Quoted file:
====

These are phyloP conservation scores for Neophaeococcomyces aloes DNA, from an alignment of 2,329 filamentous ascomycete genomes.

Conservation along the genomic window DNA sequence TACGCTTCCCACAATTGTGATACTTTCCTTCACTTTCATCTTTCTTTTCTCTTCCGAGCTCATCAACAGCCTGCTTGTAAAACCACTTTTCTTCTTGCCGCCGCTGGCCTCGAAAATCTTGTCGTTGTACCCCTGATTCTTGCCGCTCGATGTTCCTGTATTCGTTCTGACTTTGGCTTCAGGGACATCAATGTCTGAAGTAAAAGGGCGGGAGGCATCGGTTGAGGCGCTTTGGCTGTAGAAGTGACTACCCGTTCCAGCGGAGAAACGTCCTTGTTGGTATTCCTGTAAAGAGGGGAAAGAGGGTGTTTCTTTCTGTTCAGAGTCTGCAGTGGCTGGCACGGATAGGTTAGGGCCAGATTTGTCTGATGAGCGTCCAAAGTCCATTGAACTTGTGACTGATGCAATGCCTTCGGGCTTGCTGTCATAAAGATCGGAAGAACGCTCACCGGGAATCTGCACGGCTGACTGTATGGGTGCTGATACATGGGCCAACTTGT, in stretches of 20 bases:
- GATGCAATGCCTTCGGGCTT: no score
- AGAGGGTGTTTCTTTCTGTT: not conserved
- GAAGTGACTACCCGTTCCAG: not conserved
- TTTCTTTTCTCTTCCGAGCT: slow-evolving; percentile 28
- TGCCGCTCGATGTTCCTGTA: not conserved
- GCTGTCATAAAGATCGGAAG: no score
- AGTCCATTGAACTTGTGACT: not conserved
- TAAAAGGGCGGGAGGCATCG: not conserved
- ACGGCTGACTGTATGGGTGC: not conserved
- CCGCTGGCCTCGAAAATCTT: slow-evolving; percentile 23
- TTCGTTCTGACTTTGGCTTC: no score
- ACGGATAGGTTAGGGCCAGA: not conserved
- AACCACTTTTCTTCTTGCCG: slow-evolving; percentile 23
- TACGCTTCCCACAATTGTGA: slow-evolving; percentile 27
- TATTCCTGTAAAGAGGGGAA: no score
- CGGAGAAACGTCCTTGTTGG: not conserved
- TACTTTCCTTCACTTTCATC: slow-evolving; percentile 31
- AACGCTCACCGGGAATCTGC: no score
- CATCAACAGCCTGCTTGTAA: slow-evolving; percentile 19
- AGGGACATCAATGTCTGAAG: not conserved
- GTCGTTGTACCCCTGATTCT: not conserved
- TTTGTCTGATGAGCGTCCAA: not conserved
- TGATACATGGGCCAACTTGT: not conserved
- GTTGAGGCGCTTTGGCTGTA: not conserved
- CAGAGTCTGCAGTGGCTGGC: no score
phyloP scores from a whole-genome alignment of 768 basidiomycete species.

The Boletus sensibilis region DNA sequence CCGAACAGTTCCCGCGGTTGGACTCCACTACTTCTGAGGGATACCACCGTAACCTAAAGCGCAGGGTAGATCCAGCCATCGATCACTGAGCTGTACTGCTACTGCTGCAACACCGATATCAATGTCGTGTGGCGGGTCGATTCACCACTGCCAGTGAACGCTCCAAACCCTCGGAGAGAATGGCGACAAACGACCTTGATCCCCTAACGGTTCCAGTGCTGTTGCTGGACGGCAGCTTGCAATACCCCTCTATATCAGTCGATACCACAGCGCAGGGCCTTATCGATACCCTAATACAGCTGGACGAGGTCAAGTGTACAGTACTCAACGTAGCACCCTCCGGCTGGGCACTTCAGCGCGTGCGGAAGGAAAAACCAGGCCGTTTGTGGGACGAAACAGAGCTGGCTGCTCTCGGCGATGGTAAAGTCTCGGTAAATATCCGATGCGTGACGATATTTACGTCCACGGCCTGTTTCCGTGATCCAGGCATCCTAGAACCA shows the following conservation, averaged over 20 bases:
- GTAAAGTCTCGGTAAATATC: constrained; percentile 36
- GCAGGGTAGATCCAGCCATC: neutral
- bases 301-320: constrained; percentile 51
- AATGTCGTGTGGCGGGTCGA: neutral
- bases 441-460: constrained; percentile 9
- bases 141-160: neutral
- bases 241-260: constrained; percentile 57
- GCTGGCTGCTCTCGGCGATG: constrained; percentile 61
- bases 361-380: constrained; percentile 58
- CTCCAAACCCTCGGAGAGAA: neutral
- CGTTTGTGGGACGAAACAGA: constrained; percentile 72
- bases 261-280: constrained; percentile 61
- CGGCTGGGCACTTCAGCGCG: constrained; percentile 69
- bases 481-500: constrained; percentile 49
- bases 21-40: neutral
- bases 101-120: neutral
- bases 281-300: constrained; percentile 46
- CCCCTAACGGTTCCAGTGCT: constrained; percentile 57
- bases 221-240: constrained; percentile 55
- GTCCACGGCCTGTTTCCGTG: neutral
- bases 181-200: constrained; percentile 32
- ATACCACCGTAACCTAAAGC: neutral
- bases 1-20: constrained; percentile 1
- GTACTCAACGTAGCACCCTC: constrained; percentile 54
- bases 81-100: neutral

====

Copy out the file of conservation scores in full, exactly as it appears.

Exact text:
These are phyloP conservation scores for Neophaeococcomyces aloes DNA, from an alignment of 2,329 filamentous ascomycete genomes.

Conservation along the genomic window DNA sequence TACGCTTCCCACAATTGTGATACTTTCCTTCACTTTCATCTTTCTTTTCTCTTCCGAGCTCATCAACAGCCTGCTTGTAAAACCACTTTTCTTCTTGCCGCCGCTGGCCTCGAAAATCTTGTCGTTGTACCCCTGATTCTTGCCGCTCGATGTTCCTGTATTCGTTCTGACTTTGGCTTCAGGGACATCAATGTCTGAAGTAAAAGGGCGGGAGGCATCGGTTGAGGCGCTTTGGCTGTAGAAGTGACTACCCGTTCCAGCGGAGAAACGTCCTTGTTGGTATTCCTGTAAAGAGGGGAAAGAGGGTGTTTCTTTCTGTTCAGAGTCTGCAGTGGCTGGCACGGATAGGTTAGGGCCAGATTTGTCTGATGAGCGTCCAAAGTCCATTGAACTTGTGACTGATGCAATGCCTTCGGGCTTGCTGTCATAAAGATCGGAAGAACGCTCACCGGGAATCTGCACGGCTGACTGTATGGGTGCTGATACATGGGCCAACTTGT, in stretches of 20 bases:
- GATGCAATGCCTTCGGGCTT: no score
- AGAGGGTGTTTCTTTCTGTT: not conserved
- GAAGTGACTACCCGTTCCAG: not conserved
- TTTCTTTTCTCTTCCGAGCT: slow-evolving; percentile 28
- TGCCGCTCGATGTTCCTGTA: not conserved
- GCTGTCATAAAGATCGGAAG: no score
- AGTCCATTGAACTTGTGACT: not conserved
- TAAAAGGGCGGGAGGCATCG: not conserved
- ACGGCTGACTGTATGGGTGC: not conserved
- CCGCTGGCCTCGAAAATCTT: slow-evolving; percentile 23
- TTCGTTCTGACTTTGGCTTC: no score
- ACGGATAGGTTAGGGCCAGA: not conserved
- AACCACTTTTCTTCTTGCCG: slow-evolving; percentile 23
- TACGCTTCCCACAATTGTGA: slow-evolving; percentile 27
- TATTCCTGTAAAGAGGGGAA: no score
- CGGAGAAACGTCCTTGTTGG: not conserved
- TACTTTCCTTCACTTTCATC: slow-evolving; percentile 31
- AACGCTCACCGGGAATCTGC: no score
- CATCAACAGCCTGCTTGTAA: slow-evolving; percentile 19
- AGGGACATCAATGTCTGAAG: not conserved
- GTCGTTGTACCCCTGATTCT: not conserved
- TTTGTCTGATGAGCGTCCAA: not conserved
- TGATACATGGGCCAACTTGT: not conserved
- GTTGAGGCGCTTTGGCTGTA: not conserved
- CAGAGTCTGCAGTGGCTGGC: no score
phyloP scores from a whole-genome alignment of 768 basidiomycete species.

The Boletus sensibilis region DNA sequence CCGAACAGTTCCCGCGGTTGGACTCCACTACTTCTGAGGGATACCACCGTAACCTAAAGCGCAGGGTAGATCCAGCCATCGATCACTGAGCTGTACTGCTACTGCTGCAACACCGATATCAATGTCGTGTGGCGGGTCGATTCACCACTGCCAGTGAACGCTCCAAACCCTCGGAGAGAATGGCGACAAACGACCTTGATCCCCTAACGGTTCCAGTGCTGTTGCTGGACGGCAGCTTGCAATACCCCTCTATATCAGTCGATACCACAGCGCAGGGCCTTATCGATACCCTAATACAGCTGGACGAGGTCAAGTGTACAGTACTCAACGTAGCACCCTCCGGCTGGGCACTTCAGCGCGTGCGGAAGGAAAAACCAGGCCGTTTGTGGGACGAAACAGAGCTGGCTGCTCTCGGCGATGGTAAAGTCTCGGTAAATATCCGATGCGTGACGATATTTACGTCCACGGCCTGTTTCCGTGATCCAGGCATCCTAGAACCA shows the following conservation, averaged over 20 bases:
- GTAAAGTCTCGGTAAATATC: constrained; percentile 36
- GCAGGGTAGATCCAGCCATC: neutral
- bases 301-320: constrained; percentile 51
- AATGTCGTGTGGCGGGTCGA: neutral
- bases 441-460: constrained; percentile 9
- bases 141-160: neutral
- bases 241-260: constrained; percentile 57
- GCTGGCTGCTCTCGGCGATG: constrained; percentile 61
- bases 361-380: constrained; percentile 58
- CTCCAAACCCTCGGAGAGAA: neutral
- CGTTTGTGGGACGAAACAGA: constrained; percentile 72
- bases 261-280: constrained; percentile 61
- CGGCTGGGCACTTCAGCGCG: constrained; percentile 69
- bases 481-500: constrained; percentile 49
- bases 21-40: neutral
- bases 101-120: neutral
- bases 281-300: constrained; percentile 46
- CCCCTAACGGTTCCAGTGCT: constrained; percentile 57
- bases 221-240: constrained; percentile 55
- GTCCACGGCCTGTTTCCGTG: neutral
- bases 181-200: constrained; percentile 32
- ATACCACCGTAACCTAAAGC: neutral
- bases 1-20: constrained; percentile 1
- GTACTCAACGTAGCACCCTC: constrained; percentile 54
- bases 81-100: neutral